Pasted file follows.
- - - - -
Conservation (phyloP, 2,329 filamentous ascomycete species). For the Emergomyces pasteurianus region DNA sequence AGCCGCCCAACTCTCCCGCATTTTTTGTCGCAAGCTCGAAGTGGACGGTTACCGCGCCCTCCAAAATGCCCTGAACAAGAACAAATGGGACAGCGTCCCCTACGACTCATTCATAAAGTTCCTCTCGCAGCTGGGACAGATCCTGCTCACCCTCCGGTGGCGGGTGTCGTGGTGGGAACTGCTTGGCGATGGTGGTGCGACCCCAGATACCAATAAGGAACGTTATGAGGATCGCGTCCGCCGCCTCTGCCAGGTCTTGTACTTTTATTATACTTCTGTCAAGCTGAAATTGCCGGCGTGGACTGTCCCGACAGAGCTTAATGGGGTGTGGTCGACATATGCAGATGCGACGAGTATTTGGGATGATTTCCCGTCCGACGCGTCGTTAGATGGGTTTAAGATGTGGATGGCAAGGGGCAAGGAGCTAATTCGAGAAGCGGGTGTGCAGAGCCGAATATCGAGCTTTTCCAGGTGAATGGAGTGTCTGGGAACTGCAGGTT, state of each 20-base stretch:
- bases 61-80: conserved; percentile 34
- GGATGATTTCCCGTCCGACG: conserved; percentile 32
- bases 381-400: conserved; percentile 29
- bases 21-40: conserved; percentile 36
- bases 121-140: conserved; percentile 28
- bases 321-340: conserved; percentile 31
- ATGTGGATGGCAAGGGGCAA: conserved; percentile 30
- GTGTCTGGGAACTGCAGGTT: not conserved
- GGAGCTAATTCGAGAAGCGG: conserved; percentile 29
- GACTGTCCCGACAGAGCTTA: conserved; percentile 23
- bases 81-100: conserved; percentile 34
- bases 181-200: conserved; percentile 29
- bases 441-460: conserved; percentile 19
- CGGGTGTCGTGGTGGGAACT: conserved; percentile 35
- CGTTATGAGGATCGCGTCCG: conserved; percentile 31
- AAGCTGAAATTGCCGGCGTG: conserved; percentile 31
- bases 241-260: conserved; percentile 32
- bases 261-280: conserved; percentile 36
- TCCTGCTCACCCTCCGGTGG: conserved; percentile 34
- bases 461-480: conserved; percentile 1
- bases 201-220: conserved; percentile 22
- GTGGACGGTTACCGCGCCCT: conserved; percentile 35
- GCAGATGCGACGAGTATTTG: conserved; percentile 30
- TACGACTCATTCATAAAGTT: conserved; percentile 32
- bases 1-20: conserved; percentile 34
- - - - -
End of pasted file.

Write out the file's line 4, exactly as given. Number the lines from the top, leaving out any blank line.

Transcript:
- bases 381-400: conserved; percentile 29